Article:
If you would like to give something, please go to our Donate page.

If you would like to know more about Gulu Disabled Persons Union (GDPU) please go to their website or Facebook page. 

Many Thanks.

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This project is match funded with UK aid from the British people

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Field trips and the future: ETC of PWD trustees visit to Gulu and beyond

Buying from the Design and Decoration graduates at Graduation Day

Cohort 1 of the VPlus programme graduated in December 2021, they have been at work ever since. So, August 22 was a good time to visit past graduates, learn how they were getting on, what extra training and support they needed and how future programmes should be adapted.

Out To The Field

Developments

The growing quality of the training at Gulu Disabled Persons Union, (GDPU) and greater ambition amongst graduates, has expanded the range of Post Training Support. Extra training demands have moved far beyond the usual literacy, numeracy and record keeping. IT, getting involved with social media as part of the selling process or access to new information, featured heavily in our Post Training Support visits.

But, context matters. Contrast the ways in which three graduates work and sell their goods.

Apiyo Miriam

Apiyo Miriam and the Knitting group with Musema Faruk, outside their shop in Gulu

Apiyo Miriam works with Sweater Weaving groups in Gulu town: ‘Disabled Youth Living Enterprise Group Sweater Knitting’ and ‘Waneno Anyim Sweater Knitting’. They have a smart shop and a growing selection of knitting and sewing machines. Miriam’s record keeping and leadership, in this or any other context, is extraordinarily good.

Miriam with her book keeping records and graduation photo

She is very proactive, seeking out knitting contracts from local schools and individuals; the group is busy. But, as she says the future of selling is on the internet, and that was the training she needed. How to access and use, probably Facebook, to sell their goods across Uganda, certainly. But Miriam’s ambition is much wider, she realises that the West will pay much more for goods made by groups like hers and she wants to know how to do it.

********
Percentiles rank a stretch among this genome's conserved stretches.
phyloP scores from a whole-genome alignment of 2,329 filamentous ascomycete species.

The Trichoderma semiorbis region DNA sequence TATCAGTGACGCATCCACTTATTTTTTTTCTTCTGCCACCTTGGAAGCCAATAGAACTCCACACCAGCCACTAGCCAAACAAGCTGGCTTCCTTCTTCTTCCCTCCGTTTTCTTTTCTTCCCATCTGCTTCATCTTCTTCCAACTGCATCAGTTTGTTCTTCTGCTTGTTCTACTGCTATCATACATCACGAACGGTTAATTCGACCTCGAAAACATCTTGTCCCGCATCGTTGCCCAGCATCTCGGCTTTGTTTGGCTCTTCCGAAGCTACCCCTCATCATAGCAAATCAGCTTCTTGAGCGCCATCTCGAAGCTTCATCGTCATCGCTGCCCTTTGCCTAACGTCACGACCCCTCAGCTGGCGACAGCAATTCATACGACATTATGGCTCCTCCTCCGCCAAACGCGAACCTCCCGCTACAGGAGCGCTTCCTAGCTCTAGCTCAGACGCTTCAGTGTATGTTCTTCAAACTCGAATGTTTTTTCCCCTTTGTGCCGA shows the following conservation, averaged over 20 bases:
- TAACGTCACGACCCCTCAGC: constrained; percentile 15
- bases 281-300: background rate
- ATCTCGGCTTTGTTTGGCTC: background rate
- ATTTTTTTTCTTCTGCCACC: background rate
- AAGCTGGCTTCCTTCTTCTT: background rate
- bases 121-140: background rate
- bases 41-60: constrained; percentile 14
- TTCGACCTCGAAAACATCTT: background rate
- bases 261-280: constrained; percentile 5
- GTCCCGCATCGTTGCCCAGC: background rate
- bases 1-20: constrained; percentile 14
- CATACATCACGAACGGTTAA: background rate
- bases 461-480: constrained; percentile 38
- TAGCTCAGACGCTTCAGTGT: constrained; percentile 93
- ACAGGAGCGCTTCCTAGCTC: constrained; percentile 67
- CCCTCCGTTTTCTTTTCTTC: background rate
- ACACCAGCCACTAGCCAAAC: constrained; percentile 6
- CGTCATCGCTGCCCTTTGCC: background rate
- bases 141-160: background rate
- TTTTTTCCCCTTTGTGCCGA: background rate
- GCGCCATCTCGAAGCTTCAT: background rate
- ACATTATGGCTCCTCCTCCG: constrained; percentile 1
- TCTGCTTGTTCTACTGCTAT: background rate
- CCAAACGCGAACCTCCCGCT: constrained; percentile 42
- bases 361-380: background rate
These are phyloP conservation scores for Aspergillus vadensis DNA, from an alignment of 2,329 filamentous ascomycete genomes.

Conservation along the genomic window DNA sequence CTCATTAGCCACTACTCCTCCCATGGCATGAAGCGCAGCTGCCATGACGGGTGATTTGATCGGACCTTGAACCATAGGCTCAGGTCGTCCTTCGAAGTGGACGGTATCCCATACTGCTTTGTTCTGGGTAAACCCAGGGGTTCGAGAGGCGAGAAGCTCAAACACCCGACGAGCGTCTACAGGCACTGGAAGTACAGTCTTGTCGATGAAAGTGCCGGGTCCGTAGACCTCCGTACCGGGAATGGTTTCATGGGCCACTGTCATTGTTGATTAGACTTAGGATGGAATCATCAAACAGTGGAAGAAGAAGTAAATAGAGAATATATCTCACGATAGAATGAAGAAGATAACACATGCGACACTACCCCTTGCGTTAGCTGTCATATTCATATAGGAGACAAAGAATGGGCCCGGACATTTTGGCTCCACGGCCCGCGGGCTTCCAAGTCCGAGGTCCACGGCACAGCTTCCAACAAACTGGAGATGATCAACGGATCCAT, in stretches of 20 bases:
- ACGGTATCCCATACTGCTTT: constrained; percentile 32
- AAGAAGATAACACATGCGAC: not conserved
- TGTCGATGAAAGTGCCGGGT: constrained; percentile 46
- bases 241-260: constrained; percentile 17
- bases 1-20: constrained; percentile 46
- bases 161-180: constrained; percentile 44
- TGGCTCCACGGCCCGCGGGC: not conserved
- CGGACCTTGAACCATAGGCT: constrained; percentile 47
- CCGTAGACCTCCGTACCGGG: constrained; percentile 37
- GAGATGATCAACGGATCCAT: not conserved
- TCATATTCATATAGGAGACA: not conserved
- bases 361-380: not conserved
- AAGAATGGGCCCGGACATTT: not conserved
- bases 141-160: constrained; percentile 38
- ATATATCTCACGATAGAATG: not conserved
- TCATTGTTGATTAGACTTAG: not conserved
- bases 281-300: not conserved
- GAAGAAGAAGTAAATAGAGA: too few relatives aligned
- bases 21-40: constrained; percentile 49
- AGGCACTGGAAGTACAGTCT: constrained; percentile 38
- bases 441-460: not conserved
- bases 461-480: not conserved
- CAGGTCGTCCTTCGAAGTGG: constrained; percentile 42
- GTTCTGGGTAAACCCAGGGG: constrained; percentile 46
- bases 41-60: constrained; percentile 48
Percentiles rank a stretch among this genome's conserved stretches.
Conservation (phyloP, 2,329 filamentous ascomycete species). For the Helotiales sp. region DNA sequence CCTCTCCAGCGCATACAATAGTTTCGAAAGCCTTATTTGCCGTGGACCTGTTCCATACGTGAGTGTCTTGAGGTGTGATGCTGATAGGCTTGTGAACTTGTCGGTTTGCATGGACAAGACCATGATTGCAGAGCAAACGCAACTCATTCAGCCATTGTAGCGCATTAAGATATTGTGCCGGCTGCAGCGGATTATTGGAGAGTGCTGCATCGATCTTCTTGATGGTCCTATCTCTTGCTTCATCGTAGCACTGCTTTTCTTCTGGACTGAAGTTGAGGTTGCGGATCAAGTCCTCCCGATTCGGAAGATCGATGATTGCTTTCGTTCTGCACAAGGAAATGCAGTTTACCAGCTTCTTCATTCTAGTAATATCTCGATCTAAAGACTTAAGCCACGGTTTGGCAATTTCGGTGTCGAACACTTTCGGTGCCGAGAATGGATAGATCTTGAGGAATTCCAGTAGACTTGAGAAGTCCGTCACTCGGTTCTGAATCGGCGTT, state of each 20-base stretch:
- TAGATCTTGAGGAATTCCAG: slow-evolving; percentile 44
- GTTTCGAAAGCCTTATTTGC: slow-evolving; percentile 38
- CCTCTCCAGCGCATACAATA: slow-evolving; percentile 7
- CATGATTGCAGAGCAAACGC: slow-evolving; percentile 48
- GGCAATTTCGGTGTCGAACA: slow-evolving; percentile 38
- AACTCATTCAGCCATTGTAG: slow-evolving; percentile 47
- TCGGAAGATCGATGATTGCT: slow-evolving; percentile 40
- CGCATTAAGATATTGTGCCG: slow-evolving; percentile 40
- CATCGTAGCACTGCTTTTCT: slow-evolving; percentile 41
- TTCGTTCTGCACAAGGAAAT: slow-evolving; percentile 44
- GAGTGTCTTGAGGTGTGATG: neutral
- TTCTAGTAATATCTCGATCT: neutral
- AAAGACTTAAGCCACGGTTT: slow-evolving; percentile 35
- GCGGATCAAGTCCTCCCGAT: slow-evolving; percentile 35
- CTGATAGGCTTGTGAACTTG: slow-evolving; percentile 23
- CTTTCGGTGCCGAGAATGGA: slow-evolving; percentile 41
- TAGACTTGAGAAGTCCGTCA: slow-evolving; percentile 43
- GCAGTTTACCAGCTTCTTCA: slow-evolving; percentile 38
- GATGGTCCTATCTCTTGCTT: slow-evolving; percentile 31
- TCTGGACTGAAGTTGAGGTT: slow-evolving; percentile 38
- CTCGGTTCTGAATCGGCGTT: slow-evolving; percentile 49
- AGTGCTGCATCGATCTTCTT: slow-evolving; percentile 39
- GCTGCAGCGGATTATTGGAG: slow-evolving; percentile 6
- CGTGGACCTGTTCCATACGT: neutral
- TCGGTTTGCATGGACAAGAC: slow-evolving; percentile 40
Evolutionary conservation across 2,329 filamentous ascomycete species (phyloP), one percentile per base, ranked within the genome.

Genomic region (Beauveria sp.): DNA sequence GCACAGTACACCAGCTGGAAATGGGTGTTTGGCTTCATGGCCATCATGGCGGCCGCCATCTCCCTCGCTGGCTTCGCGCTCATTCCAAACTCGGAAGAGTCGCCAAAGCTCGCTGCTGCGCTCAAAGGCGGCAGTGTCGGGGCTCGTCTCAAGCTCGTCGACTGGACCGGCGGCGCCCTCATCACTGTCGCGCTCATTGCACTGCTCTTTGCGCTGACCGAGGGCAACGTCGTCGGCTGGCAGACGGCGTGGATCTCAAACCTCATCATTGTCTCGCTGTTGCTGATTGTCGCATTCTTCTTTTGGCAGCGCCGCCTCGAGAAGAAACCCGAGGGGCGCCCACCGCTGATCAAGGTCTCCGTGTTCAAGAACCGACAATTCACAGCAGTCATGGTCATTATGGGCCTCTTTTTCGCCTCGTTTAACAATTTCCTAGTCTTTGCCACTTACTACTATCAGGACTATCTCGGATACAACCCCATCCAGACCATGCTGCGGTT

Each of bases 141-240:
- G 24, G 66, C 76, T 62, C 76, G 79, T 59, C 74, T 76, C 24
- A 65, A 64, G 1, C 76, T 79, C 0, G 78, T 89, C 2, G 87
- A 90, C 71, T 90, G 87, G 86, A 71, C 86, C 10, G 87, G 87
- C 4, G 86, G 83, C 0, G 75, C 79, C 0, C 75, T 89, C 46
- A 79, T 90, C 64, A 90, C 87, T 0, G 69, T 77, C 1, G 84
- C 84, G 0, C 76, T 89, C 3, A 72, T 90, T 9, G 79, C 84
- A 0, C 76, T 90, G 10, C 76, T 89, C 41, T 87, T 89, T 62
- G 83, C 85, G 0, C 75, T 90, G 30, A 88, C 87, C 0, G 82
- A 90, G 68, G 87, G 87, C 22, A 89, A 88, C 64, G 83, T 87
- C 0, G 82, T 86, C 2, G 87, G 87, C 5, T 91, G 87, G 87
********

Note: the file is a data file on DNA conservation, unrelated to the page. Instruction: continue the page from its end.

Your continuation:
Akello Brenda with Musema Faruk

Akello Brenda

Akello Brenda has sickle cell, and lives with her parents out beyond Unyama traiding centre, five kilometres north east of Gulu. Brenda trained on the Design and Decoration course and makes baskets and jewellery. Every month she takes her baskets etc on a boda (motorbike taxi) out to an auction, one of the large markets that visit outlying trading centres. She will set a blanket on the ground and sell what she can. Last months auction was disturbed by the rain and she sold nothing.

There is nowhere to set up shop around her family compound, although she sometimes sell to people who use the path leading to the centre. It was noticeable how proud her mother was of her child, and how much she wanted to help, buying materials for example. A shop in Unyama might be one possibility, although it is doubtful that returns would cover the rent. But, during Cohort 2, the GDPU Design and Decoration instructor dropped out and Brenda took over, successfully. Most instructors balance making and selling with teaching, it could be a model for her too. Past graduates have already become good instructors at GDPU, eg Aciro Brenda who helped set up the new tailoring course.

A range of Design and Decoration Goods on show at Graduation

Akello Brenda also asked for training in making more complex, and fashionable jewellery, which she knows will sell well. This is where the internet could help her; You Tube videos perhaps? Access to them is tricky without a smartphone, she would probably have to come into GDPU for that. Diversity will be the key for her, she is also a very good traditional dancer

Odong Haron Bob

Haroon Bob at work in Lira

We travelled to Lira, a town similar to Gulu, some 130 or so kilometres to the south east. Odong Haron Bob, an albino, trained in electronics and has a good placement with an extremely entrepreneurial man near the centre. Bob was being trained thoroughly, on more IT kit than I have seen outside Kampala.

Musema Faruk with a member of Gulu PWD Electronics in Gulu Main Market recently

The contrast between this set up and the Gulu PWD electronics group we have been visiting in Gulu Main Market since 2017 was significant. Gulu PWDs have not moved beyond basic feature phones, have little IT experience and after many years have still not put up a sign advertising their business. But, they are significant sportsmen, up to Olympic standard, have genuine political ambitions, likely to be realised and are great company.

Haroon Bob and other Cohort 1 trainees at GDPU

Meanwhile in Lira, all the relevant software was there: several laptops; basic coding; everything you need for modern IT work and Bob was learning it all. There is a well known saying here, “Lira is for business and Gulu is for party”, but there is more to it than that. Gulu PWDs trained in 2014-5 when aspirations were lower, less kit was available and community involvement less significant. For example, Bob’s family helped to place him with this business. The serious development of the ‘Plus’ element in the training that GDPU provides must be part of the solution too.